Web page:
Research Has Shown That Childhood Obesity Not Only Increases The Risk Of Type 2 Diabetes And Hypertension But Is Also Linked To Weaker Cognitive Functioning - - illustrative purposes only, not the actual people

Ongoing research has shown that childhood obesity not only increases the risk of diseases such as hypertension and Type 2 diabetes but also leads to a problem that’s not often discussed – declining brain health.

In a study conducted by researchers working with the Radiological Society of North America, it was found that kids with a higher body mass index (BMI) before hitting adolescence tend to exhibit weaker cognitive abilities.

“We know being obese as an adult is associated with poor brain health,” said Simone Kaltenhauser, a radiology and biomedical imagine post-graduate research fellow at the Yale School of Medicine.

“However, previous studies on children have often focused on small, specific study populations or single aspects of brain health.”

So, the team analyzed MRI data from the Adolescent Brain Cognitive Development (ABCD) study. This research involved 11,878 children aged 9 to 10 from 21 locations nationwide, ensuring a varied sample that reflects the broader population.

They omitted children with eating disorders, neurodevelopmental and psychiatric conditions, and those who had suffered traumatic brain injuries – narrowing their focus to slightly over 5,100 participants.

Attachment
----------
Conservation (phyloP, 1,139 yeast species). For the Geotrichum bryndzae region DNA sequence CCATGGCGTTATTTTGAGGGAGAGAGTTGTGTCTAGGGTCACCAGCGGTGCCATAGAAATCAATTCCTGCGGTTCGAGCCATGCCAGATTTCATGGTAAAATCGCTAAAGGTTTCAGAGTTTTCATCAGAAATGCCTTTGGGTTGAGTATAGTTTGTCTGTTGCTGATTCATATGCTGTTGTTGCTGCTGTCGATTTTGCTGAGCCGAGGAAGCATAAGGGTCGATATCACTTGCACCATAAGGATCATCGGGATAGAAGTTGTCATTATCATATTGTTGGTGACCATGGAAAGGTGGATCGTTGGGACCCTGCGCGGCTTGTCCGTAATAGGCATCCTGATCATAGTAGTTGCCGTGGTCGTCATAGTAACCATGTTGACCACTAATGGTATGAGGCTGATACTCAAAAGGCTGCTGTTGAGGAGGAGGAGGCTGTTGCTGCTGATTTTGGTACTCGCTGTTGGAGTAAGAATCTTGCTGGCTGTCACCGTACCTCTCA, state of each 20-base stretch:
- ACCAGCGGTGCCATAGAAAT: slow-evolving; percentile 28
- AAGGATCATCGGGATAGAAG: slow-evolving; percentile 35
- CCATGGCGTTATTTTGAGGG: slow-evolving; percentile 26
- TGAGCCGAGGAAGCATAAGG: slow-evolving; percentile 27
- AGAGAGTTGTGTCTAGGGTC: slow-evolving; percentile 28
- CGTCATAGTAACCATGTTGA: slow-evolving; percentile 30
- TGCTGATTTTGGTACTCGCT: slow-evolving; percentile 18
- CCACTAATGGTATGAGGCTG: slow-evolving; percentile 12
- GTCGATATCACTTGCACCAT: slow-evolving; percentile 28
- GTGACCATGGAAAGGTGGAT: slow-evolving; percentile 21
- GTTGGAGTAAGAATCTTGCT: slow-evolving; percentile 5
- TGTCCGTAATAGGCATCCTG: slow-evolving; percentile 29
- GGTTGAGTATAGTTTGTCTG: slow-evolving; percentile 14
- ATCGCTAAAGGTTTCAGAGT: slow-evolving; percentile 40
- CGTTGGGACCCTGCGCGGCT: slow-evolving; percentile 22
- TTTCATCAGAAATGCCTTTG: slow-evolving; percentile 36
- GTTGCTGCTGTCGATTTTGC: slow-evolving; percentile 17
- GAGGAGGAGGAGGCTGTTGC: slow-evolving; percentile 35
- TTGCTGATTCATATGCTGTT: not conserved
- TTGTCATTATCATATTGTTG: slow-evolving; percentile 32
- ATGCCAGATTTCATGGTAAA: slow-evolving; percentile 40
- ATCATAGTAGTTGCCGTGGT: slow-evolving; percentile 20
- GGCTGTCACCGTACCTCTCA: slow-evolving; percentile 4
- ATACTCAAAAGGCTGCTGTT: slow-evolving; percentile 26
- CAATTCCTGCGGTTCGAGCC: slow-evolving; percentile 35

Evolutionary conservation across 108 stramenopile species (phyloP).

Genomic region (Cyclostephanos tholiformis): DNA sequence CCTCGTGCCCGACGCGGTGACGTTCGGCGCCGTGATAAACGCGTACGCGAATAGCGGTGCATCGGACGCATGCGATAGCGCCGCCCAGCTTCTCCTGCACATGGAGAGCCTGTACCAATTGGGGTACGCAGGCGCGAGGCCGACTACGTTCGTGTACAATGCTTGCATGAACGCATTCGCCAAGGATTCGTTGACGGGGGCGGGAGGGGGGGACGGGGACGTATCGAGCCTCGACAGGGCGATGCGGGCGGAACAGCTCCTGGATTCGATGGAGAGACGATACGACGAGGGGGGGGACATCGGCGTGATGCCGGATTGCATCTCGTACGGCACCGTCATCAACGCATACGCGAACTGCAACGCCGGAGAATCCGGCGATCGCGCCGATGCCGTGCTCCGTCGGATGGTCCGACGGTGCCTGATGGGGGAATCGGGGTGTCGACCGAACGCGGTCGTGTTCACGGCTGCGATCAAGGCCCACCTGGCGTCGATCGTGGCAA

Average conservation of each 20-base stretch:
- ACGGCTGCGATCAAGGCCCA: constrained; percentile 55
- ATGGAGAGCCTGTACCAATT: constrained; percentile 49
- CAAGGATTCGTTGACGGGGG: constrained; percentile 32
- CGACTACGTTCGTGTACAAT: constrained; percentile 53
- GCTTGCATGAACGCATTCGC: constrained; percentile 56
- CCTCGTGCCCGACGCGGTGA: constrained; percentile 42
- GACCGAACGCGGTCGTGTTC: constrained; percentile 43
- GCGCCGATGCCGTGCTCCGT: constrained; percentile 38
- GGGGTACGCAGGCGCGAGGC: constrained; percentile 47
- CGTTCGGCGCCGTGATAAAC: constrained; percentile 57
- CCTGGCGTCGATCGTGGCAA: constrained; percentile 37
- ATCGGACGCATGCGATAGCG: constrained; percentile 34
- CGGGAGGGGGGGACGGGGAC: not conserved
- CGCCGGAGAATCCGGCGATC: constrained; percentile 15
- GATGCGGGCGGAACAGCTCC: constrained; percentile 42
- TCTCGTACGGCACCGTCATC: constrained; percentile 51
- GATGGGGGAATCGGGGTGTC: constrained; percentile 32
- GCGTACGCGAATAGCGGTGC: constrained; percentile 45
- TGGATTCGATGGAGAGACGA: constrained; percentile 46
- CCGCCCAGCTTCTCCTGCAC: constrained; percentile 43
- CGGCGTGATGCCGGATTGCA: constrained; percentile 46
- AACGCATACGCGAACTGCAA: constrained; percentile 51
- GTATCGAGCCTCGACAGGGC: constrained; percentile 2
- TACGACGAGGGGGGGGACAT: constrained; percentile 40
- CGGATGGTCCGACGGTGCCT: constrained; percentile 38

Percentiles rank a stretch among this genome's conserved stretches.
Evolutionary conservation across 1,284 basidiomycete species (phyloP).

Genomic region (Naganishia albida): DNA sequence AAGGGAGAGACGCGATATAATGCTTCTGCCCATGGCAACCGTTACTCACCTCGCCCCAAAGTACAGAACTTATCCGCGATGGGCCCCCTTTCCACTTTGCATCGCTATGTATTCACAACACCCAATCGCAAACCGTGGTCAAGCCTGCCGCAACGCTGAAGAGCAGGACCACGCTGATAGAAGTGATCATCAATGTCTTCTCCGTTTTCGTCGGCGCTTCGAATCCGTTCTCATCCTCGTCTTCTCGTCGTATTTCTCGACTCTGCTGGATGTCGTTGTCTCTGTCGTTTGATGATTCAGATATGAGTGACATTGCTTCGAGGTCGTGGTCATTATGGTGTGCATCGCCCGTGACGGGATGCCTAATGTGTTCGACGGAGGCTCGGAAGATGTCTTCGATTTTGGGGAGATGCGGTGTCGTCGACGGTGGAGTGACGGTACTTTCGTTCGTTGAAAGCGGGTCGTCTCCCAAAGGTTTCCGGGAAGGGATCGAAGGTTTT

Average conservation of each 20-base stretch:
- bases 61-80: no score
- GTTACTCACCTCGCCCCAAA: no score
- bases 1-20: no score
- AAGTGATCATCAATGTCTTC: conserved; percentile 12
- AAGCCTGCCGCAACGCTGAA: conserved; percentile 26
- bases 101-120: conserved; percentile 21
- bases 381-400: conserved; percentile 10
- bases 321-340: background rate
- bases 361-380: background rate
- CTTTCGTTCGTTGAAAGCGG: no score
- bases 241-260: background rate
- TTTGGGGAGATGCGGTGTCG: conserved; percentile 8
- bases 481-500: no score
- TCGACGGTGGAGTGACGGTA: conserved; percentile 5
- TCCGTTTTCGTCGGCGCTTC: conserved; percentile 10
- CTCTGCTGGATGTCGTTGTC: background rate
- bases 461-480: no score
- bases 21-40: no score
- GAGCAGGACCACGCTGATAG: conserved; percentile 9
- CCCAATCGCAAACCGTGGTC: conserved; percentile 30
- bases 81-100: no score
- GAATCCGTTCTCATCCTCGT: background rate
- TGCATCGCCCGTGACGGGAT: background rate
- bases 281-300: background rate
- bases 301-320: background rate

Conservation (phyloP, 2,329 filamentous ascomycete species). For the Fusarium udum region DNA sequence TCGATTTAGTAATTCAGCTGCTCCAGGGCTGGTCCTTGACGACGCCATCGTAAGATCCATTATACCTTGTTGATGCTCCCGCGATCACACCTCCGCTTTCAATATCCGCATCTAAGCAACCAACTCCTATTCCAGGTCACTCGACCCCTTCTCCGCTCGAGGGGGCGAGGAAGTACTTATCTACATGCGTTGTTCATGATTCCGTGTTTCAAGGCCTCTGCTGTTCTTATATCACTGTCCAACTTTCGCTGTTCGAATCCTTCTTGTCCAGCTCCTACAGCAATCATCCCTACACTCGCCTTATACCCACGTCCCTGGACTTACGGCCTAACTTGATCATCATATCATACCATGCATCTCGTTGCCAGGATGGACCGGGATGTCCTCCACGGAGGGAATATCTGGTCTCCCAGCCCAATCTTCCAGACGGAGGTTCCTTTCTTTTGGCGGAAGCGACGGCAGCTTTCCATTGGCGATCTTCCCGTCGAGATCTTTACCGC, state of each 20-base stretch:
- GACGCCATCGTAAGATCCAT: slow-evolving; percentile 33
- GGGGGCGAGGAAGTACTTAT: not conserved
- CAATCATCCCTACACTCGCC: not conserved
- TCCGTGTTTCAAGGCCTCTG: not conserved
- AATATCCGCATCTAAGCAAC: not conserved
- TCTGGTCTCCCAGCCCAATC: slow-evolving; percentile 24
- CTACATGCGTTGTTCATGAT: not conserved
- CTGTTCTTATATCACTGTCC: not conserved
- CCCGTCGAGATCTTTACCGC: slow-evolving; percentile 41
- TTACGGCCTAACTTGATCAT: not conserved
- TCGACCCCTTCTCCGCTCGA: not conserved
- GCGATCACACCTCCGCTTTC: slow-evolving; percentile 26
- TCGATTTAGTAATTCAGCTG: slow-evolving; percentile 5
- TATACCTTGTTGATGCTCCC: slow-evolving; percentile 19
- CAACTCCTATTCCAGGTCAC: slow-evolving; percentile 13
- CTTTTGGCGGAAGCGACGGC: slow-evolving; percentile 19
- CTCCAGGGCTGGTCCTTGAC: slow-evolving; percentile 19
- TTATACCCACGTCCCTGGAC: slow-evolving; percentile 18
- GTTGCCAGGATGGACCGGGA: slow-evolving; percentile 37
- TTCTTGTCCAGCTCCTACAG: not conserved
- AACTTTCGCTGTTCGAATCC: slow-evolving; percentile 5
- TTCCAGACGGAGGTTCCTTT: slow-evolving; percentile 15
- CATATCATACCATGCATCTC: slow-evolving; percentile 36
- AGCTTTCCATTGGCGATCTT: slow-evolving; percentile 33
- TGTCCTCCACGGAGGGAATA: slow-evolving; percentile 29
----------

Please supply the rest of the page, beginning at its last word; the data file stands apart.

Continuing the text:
By utilizing BMI z-scores, which adjust for age, gender, and height to assess relative weight, they found that 21% of these children were overweight, while 17.6% were classified as obese.

Next, the researchers assessed brain health through the analysis of data from structural MRI and resting-state functional MRI (fMRI) scans, which are techniques that monitor blood flow changes. They also employed diffusion tensor imaging to investigate the structure of the brain’s white matter.

Upon adjusting for variables such as age, gender, race-ethnicity, right or left-handedness, and socioeconomic status, the team observed changes in brain structure related to higher weight and BMI z-scores in children. – – illustrative purposes only, not the actual people

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